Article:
“They provoked people by burning down one of the (palm) groves for no reason,” said a man who gave his name as Abu Mustafa. “They destroyed the furniture of some of the houses they raided,” he added. He said police had stolen items from homes.
Other critics accuse the government of incompetence. One senior Shiite politician who lives in Diyala province, to the east of Baghdad, said: “The real problem, entirely, is the mismanagement of the security file (operation).” Raids in Diyala were publicised in the media ahead of time, allowing militants to escape, he said, voicing frustration with the security forces for not targeting the right areas because of lack of local knowledge.
Families of Sunnis who were arrested or killed in previous raids have been abandoned, stoking resentment, he said. “They are all in dire need of financial support and the government ...
is not trying to take care of them. So they become hotbeds for terrorism.”
Iraq is not at the level of a civil war yet, according to Fuad Hussein, chief of staff to Massoud Barzani, leader of Iraq’s autonomous northern Kurdish region, which tries to stay out of the Sunni-Shiite battles. “But those fighting each other express themselves (as) belonging to these ideologies and this is very dangerous.” Shiite cleric Moqtada Al Sadr, who is based in both the Iraqi holy city of Najaf and the Lebanese capital Beirut, has repeatedly declined to comment on any of his followers’ recent activities. But a visit to Sadr City in northeastern Baghdad goes some way to explaining why a backlash has not yet emerged — and why it still could.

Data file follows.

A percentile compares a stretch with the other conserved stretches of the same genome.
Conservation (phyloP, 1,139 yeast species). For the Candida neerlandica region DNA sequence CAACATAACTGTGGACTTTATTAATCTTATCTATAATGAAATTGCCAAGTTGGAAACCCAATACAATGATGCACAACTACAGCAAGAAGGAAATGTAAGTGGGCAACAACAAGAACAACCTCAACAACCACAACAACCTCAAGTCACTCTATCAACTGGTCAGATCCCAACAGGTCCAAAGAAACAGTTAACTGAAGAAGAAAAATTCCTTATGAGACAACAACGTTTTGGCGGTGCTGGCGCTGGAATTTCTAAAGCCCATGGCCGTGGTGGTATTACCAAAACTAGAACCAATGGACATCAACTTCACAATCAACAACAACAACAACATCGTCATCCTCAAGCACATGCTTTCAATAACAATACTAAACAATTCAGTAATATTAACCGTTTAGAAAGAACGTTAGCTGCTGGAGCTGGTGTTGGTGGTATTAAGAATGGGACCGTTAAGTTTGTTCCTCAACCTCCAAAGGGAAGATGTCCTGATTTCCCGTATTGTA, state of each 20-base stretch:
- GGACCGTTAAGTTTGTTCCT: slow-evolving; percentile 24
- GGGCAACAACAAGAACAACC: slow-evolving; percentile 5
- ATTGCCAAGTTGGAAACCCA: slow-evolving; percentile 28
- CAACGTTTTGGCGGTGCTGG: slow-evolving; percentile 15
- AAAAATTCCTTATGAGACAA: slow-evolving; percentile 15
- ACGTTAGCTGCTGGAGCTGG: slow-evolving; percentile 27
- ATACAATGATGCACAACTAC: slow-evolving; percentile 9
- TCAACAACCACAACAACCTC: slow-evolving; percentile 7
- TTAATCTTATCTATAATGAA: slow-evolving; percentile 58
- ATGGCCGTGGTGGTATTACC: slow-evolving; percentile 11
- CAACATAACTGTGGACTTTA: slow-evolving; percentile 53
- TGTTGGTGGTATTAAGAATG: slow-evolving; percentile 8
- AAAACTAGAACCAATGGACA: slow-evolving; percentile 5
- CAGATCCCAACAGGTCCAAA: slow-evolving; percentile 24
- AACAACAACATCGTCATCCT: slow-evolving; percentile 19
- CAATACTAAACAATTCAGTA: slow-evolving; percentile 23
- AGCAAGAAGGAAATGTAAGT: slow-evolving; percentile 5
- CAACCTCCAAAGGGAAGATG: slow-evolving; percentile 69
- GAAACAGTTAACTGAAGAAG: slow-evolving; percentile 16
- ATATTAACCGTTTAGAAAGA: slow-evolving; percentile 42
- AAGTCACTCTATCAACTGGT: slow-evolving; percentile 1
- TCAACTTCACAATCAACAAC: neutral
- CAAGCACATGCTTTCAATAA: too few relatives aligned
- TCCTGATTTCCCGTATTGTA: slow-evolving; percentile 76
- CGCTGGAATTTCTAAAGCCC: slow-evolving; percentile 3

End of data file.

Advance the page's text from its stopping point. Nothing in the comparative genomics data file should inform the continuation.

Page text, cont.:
The district is named after Sadr’s late father, who was also a cleric. Portraits of both men dominate squares and street corners. Residents of the neighbourhood are outraged by the number of bomb attacks by the Iraqi arm of Al Qaida. But so far, they say, they have not fought back because this would set off a new cycle of retributive killings that most want to avoid.
Hussaini, the 27-year-old follower of Sadr, said he had decided against taking up arms, at least for now, because insurgents were spread among the wider community.
“The enemy here is hidden, I cannot target everyone in order to reach the enemy,” Hussaini said.
Ali, a 32-year-old former member of Sadr’s Mehdi army, said the violence in 2006-2007 was driven by Shiite reprisals against the Sunni community and such a situation was unlikely to happen again. But he added that if Sadr called his followers to arms, the fighters were ready.
“We still have our weapons and are ready to respond in any minute,” he said.